Some bike racks, such as the Coast RV Quick Fit range, have built-in lighting. You can also purchase separate lighting kits that attach to your existing bike rack.
3. The bike rack must be suitable for the weight and size of your bikes
All RV bike racks will come with a specified maximum weight. Although it is not a legal requirement to stay within this limit, there is a requirement to ensure your load is safely secured. It’s up to you to ensure that you don’t exceed the load limits of your bike rack.
Overloading could result in your bike coming off and possibly causing a serious accident. Being mindful of weight limits is especially important if you are carrying more than one bike. If you are transporting an ebike, it’s important to use a suitable bike rack capable of carrying the heavier weight of an ebike.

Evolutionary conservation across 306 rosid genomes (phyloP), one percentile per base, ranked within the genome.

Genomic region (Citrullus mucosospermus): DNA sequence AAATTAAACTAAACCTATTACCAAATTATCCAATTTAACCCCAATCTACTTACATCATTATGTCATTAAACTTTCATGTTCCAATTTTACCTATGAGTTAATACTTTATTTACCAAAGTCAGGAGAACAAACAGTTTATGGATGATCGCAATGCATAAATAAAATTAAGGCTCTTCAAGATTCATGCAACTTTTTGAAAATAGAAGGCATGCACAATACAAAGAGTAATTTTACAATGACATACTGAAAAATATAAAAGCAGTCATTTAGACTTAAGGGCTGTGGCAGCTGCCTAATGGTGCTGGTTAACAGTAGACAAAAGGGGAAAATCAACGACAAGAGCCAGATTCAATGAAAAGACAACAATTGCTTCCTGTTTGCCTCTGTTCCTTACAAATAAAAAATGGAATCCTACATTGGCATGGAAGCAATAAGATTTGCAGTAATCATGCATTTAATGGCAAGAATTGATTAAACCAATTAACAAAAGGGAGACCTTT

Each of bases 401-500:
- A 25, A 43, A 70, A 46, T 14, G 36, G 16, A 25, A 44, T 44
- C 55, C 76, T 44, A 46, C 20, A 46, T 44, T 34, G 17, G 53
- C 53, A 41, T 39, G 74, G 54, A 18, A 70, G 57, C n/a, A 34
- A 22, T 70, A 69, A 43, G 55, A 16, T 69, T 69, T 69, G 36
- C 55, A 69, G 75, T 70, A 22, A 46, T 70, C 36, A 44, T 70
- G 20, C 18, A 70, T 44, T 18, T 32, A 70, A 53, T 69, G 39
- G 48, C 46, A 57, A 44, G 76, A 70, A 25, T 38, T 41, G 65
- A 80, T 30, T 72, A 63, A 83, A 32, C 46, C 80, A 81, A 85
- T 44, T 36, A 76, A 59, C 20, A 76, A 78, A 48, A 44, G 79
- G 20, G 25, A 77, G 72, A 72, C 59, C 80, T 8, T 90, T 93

4. The bike must be secured by at least two lashings or clamps
Generally, most bike racks include specially-made clamps to hold your bikes securely. If not, you’ll need to use lashings (straps, chains, and ropes) to secure them. It’s your responsibility to secure your load. This includes, at the very least, a minimum of two lashings or clamps to ensure your bike doesn’t move around too much and become loose. If you’re using lashings, these must be suitably anchored. You also need to ensure the straps are tightened to the correct lashing capacity (the maximum allowable tension in the strap).
5. The bike rack mustn’t overhang too much
Any load you carry on your motorhome – or any other vehicle – must follow New Zealand’s strict overhang and height requirements. If your bike rack or bikes extend more than 200 mm beyond the sides of your motorhome, or more than one metre beyond the front or back, you need to attach a warning device. During the day, you’ll need a fluorescent flag (at least 400 mm long and 300 mm wide) or brightly coloured hazard warning panels. At night, you must have clearly visible lights at the maximum overhang distance. With most bike racks, this isn’t an issue, but it’s worth checking.
6. Your vehicle and load must not exceed a certain weight